Back in the fall, I was scouring thrift stores for some décor to use in our still underway guestroom makeover. On a visit to The Salvation Army, I stumbled across a set of three prints, all in custom wood frames. The prints were not bad – they were all agricultural or country themed, and since this room is inspired by my grandfather’s home in Nova Scotia I decided they could work. Each print was on sale for $4.99, but I had a coupon for a discount from a previous donation so I ended up purchasing them for $3.00 each. Not bad.
Although the prints looked decent, the mattes in each were a very dark green and the frames looked dated and worn from age. It was time for a makeover.
The first order of business was to carefully remove the frame backing, cardboard, mattes, prints, and glass. Next up, I painted the mattes white using Rustoleum White paint. Simple. Easy.
The frames were a bit trickier, and reminded me of my love-hate relationship with Rustoleum.
Rustoleum is awesome and can transform just about anything which is why I love it. I hate it because it really only work best when the weather is such that you can use it outdoors (ie. sunny, still days of a moderate temperature). Initially I tried to spray paint these frames. Fail. Even though it was done indoors, it was in a cooler part of our house and due to the cold temperature I ended up getting all kinds of bubbles in the paint. In addition, the fumes went through the whole house and made me feel ill. This was the reminder that I should only use Rustoleum on the aforementioned days. But all was not lost…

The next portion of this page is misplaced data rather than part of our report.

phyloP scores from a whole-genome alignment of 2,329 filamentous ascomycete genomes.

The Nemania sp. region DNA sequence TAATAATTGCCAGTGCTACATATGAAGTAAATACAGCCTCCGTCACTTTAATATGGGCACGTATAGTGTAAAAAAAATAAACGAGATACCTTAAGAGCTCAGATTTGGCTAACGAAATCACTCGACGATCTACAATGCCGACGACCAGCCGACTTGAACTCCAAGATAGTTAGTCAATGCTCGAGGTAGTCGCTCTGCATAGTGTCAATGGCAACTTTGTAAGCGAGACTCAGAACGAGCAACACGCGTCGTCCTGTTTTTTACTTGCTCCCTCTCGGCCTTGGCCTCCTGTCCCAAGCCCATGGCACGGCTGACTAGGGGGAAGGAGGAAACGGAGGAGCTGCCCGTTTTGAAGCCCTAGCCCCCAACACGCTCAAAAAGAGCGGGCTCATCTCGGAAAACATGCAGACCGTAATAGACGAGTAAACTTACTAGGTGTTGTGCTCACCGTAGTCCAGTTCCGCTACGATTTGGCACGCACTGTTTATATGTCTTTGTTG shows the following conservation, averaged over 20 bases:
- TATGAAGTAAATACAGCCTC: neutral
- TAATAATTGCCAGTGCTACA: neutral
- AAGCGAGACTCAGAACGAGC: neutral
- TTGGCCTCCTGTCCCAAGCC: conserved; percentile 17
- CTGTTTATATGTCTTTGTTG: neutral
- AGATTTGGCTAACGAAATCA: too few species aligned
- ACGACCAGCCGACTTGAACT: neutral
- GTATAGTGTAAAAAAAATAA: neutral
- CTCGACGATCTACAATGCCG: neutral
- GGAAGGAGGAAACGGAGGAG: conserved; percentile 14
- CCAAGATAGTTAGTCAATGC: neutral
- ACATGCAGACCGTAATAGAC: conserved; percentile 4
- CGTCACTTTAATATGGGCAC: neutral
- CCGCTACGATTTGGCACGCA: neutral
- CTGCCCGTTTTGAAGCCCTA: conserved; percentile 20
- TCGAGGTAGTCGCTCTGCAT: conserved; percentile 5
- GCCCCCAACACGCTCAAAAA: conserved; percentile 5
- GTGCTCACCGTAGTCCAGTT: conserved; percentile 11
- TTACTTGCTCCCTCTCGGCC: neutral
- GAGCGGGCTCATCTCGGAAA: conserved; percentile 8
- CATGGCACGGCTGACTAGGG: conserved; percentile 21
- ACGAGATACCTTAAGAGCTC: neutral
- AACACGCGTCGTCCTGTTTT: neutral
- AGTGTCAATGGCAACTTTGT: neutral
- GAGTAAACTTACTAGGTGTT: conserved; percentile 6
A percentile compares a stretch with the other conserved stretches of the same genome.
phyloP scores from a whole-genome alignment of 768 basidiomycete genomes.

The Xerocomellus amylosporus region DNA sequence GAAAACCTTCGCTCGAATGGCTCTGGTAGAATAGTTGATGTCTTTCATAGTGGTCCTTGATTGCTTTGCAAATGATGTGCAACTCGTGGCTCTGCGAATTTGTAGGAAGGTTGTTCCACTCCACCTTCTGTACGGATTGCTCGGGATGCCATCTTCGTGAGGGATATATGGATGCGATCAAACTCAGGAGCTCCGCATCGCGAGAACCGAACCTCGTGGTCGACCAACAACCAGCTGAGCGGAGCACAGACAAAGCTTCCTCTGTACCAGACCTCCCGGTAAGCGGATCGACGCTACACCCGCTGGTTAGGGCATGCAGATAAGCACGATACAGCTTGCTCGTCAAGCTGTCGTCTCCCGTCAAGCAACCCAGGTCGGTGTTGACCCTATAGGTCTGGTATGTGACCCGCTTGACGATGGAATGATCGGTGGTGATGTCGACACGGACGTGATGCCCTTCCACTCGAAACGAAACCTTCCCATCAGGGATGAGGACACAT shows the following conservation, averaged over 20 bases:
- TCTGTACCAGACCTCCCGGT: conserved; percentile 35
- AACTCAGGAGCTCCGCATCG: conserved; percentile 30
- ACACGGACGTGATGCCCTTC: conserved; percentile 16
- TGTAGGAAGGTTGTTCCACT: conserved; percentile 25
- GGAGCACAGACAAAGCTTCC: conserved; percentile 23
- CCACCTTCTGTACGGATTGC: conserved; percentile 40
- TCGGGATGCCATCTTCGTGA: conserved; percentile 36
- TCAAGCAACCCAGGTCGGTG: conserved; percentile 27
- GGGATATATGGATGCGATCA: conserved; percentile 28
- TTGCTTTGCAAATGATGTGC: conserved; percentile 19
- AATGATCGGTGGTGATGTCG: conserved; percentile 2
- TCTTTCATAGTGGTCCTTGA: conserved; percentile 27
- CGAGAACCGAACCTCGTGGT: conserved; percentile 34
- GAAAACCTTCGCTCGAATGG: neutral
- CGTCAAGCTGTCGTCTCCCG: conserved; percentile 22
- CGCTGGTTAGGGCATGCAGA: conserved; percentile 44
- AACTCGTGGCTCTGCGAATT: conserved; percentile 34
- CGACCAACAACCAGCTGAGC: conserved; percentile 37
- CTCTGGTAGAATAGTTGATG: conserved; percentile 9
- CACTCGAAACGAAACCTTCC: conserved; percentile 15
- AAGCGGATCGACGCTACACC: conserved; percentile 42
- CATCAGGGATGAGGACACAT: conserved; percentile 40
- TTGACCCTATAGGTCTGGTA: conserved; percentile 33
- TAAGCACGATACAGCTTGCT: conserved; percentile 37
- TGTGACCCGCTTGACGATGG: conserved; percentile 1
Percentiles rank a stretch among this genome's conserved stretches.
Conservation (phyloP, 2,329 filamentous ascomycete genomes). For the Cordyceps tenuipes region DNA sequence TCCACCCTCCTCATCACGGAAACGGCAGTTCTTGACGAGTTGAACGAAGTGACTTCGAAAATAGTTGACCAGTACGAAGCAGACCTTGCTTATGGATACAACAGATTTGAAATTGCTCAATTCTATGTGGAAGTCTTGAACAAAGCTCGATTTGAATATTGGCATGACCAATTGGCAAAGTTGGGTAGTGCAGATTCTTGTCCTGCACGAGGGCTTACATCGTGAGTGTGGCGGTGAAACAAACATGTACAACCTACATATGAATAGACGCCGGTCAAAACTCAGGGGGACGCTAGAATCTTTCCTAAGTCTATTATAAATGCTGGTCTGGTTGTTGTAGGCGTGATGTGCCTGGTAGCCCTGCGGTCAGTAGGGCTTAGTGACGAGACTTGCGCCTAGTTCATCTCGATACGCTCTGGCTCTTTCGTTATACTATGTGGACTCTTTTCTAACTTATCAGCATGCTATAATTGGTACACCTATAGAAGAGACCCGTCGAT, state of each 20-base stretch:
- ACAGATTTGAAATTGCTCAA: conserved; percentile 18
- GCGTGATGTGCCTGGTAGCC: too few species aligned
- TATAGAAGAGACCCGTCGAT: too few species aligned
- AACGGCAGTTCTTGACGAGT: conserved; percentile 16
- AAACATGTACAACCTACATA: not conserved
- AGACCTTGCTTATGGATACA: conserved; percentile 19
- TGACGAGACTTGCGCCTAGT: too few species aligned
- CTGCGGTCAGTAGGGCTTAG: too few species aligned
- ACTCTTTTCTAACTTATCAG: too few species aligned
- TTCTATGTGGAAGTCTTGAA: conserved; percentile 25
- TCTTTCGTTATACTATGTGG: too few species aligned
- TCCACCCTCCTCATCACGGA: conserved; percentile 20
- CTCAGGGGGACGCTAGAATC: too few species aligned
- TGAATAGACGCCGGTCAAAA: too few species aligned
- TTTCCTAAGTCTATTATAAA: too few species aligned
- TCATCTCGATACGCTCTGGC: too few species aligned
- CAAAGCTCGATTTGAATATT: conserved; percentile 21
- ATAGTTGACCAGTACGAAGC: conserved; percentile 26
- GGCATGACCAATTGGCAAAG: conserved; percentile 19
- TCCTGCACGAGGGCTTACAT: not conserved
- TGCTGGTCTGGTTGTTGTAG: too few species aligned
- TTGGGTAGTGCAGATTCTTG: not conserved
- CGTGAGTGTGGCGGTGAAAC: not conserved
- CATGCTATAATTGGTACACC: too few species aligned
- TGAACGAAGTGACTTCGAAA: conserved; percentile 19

I sanded down the frames, primed them with Para Primer and then painted them (by hand, no spray) my current favourite shade of grey, St. Boniface, using Para furniture paint.
A quick coat of Windex to clean up the glass, and a very tedious and careful reassembly of the ensemble and ……voilà…..a fantastic set of custom framed prints at a bargain price. Thank you Salvation Army!!